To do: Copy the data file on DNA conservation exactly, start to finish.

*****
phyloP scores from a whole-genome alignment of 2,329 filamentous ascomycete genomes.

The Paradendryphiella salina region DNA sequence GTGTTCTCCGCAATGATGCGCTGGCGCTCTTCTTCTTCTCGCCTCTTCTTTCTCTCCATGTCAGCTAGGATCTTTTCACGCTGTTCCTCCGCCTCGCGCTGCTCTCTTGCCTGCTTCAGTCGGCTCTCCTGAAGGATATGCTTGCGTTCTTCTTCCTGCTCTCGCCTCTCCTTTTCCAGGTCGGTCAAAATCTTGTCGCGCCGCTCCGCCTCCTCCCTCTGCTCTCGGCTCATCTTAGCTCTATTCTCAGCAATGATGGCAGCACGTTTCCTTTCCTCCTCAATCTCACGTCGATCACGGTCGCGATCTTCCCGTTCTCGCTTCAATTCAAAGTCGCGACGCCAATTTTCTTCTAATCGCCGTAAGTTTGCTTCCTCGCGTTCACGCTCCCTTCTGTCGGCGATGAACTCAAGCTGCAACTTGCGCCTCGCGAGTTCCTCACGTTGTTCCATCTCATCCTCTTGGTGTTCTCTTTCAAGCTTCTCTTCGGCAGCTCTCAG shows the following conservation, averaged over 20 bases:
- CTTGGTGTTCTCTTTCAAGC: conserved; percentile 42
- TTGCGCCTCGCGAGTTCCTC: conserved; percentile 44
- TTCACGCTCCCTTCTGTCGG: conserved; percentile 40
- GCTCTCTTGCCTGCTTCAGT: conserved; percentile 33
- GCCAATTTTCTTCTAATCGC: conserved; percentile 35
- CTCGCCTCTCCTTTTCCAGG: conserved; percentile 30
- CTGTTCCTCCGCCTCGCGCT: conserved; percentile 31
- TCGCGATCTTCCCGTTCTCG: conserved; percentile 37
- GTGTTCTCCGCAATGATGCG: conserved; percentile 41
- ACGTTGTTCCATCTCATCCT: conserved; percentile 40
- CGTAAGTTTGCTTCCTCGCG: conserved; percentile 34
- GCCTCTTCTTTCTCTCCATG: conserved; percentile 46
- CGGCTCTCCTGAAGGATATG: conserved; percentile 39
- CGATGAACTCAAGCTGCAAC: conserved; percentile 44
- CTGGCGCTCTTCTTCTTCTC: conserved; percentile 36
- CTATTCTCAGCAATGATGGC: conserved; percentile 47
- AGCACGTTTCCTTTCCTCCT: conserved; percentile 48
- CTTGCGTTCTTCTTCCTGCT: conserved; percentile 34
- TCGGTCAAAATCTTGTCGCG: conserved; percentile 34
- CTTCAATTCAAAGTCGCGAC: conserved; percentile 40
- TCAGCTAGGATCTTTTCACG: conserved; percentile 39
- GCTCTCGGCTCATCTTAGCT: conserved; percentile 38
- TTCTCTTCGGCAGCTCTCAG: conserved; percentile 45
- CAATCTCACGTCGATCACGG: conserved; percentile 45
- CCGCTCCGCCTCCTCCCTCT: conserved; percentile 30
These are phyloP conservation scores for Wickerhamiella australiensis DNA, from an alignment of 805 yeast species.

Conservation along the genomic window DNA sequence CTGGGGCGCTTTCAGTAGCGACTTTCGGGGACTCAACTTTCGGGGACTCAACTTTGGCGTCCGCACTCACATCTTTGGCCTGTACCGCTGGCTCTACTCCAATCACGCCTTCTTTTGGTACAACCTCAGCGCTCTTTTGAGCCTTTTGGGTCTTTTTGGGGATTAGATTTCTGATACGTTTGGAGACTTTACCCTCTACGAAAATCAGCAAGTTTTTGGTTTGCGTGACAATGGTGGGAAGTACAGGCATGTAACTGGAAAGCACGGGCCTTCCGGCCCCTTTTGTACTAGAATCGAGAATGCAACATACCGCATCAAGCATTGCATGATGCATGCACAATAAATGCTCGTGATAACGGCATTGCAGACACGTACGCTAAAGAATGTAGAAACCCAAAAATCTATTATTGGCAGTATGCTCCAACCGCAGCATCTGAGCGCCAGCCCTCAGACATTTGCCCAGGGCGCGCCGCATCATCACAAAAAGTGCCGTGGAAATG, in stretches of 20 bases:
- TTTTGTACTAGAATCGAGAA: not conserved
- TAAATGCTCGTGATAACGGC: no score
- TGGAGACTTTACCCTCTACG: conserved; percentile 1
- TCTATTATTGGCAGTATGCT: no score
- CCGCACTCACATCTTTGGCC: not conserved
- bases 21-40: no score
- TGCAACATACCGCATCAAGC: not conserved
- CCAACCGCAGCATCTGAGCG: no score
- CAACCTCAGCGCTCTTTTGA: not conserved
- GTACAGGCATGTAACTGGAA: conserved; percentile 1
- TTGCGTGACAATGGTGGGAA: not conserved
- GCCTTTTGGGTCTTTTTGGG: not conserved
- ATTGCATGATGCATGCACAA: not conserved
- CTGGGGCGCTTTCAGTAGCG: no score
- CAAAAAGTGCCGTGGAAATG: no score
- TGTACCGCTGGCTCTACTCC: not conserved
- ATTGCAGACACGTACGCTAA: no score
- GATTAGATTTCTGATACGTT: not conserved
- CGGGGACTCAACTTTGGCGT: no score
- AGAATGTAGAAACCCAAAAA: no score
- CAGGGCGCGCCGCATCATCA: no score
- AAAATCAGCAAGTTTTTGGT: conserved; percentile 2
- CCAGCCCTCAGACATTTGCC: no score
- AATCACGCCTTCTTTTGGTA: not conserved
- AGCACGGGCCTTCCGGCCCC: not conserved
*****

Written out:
phyloP scores from a whole-genome alignment of 2,329 filamentous ascomycete genomes.

The Paradendryphiella salina region DNA sequence GTGTTCTCCGCAATGATGCGCTGGCGCTCTTCTTCTTCTCGCCTCTTCTTTCTCTCCATGTCAGCTAGGATCTTTTCACGCTGTTCCTCCGCCTCGCGCTGCTCTCTTGCCTGCTTCAGTCGGCTCTCCTGAAGGATATGCTTGCGTTCTTCTTCCTGCTCTCGCCTCTCCTTTTCCAGGTCGGTCAAAATCTTGTCGCGCCGCTCCGCCTCCTCCCTCTGCTCTCGGCTCATCTTAGCTCTATTCTCAGCAATGATGGCAGCACGTTTCCTTTCCTCCTCAATCTCACGTCGATCACGGTCGCGATCTTCCCGTTCTCGCTTCAATTCAAAGTCGCGACGCCAATTTTCTTCTAATCGCCGTAAGTTTGCTTCCTCGCGTTCACGCTCCCTTCTGTCGGCGATGAACTCAAGCTGCAACTTGCGCCTCGCGAGTTCCTCACGTTGTTCCATCTCATCCTCTTGGTGTTCTCTTTCAAGCTTCTCTTCGGCAGCTCTCAG shows the following conservation, averaged over 20 bases:
- CTTGGTGTTCTCTTTCAAGC: conserved; percentile 42
- TTGCGCCTCGCGAGTTCCTC: conserved; percentile 44
- TTCACGCTCCCTTCTGTCGG: conserved; percentile 40
- GCTCTCTTGCCTGCTTCAGT: conserved; percentile 33
- GCCAATTTTCTTCTAATCGC: conserved; percentile 35
- CTCGCCTCTCCTTTTCCAGG: conserved; percentile 30
- CTGTTCCTCCGCCTCGCGCT: conserved; percentile 31
- TCGCGATCTTCCCGTTCTCG: conserved; percentile 37
- GTGTTCTCCGCAATGATGCG: conserved; percentile 41
- ACGTTGTTCCATCTCATCCT: conserved; percentile 40
- CGTAAGTTTGCTTCCTCGCG: conserved; percentile 34
- GCCTCTTCTTTCTCTCCATG: conserved; percentile 46
- CGGCTCTCCTGAAGGATATG: conserved; percentile 39
- CGATGAACTCAAGCTGCAAC: conserved; percentile 44
- CTGGCGCTCTTCTTCTTCTC: conserved; percentile 36
- CTATTCTCAGCAATGATGGC: conserved; percentile 47
- AGCACGTTTCCTTTCCTCCT: conserved; percentile 48
- CTTGCGTTCTTCTTCCTGCT: conserved; percentile 34
- TCGGTCAAAATCTTGTCGCG: conserved; percentile 34
- CTTCAATTCAAAGTCGCGAC: conserved; percentile 40
- TCAGCTAGGATCTTTTCACG: conserved; percentile 39
- GCTCTCGGCTCATCTTAGCT: conserved; percentile 38
- TTCTCTTCGGCAGCTCTCAG: conserved; percentile 45
- CAATCTCACGTCGATCACGG: conserved; percentile 45
- CCGCTCCGCCTCCTCCCTCT: conserved; percentile 30
These are phyloP conservation scores for Wickerhamiella australiensis DNA, from an alignment of 805 yeast species.

Conservation along the genomic window DNA sequence CTGGGGCGCTTTCAGTAGCGACTTTCGGGGACTCAACTTTCGGGGACTCAACTTTGGCGTCCGCACTCACATCTTTGGCCTGTACCGCTGGCTCTACTCCAATCACGCCTTCTTTTGGTACAACCTCAGCGCTCTTTTGAGCCTTTTGGGTCTTTTTGGGGATTAGATTTCTGATACGTTTGGAGACTTTACCCTCTACGAAAATCAGCAAGTTTTTGGTTTGCGTGACAATGGTGGGAAGTACAGGCATGTAACTGGAAAGCACGGGCCTTCCGGCCCCTTTTGTACTAGAATCGAGAATGCAACATACCGCATCAAGCATTGCATGATGCATGCACAATAAATGCTCGTGATAACGGCATTGCAGACACGTACGCTAAAGAATGTAGAAACCCAAAAATCTATTATTGGCAGTATGCTCCAACCGCAGCATCTGAGCGCCAGCCCTCAGACATTTGCCCAGGGCGCGCCGCATCATCACAAAAAGTGCCGTGGAAATG, in stretches of 20 bases:
- TTTTGTACTAGAATCGAGAA: not conserved
- TAAATGCTCGTGATAACGGC: no score
- TGGAGACTTTACCCTCTACG: conserved; percentile 1
- TCTATTATTGGCAGTATGCT: no score
- CCGCACTCACATCTTTGGCC: not conserved
- bases 21-40: no score
- TGCAACATACCGCATCAAGC: not conserved
- CCAACCGCAGCATCTGAGCG: no score
- CAACCTCAGCGCTCTTTTGA: not conserved
- GTACAGGCATGTAACTGGAA: conserved; percentile 1
- TTGCGTGACAATGGTGGGAA: not conserved
- GCCTTTTGGGTCTTTTTGGG: not conserved
- ATTGCATGATGCATGCACAA: not conserved
- CTGGGGCGCTTTCAGTAGCG: no score
- CAAAAAGTGCCGTGGAAATG: no score
- TGTACCGCTGGCTCTACTCC: not conserved
- ATTGCAGACACGTACGCTAA: no score
- GATTAGATTTCTGATACGTT: not conserved
- CGGGGACTCAACTTTGGCGT: no score
- AGAATGTAGAAACCCAAAAA: no score
- CAGGGCGCGCCGCATCATCA: no score
- AAAATCAGCAAGTTTTTGGT: conserved; percentile 2
- CCAGCCCTCAGACATTTGCC: no score
- AATCACGCCTTCTTTTGGTA: not conserved
- AGCACGGGCCTTCCGGCCCC: not conserved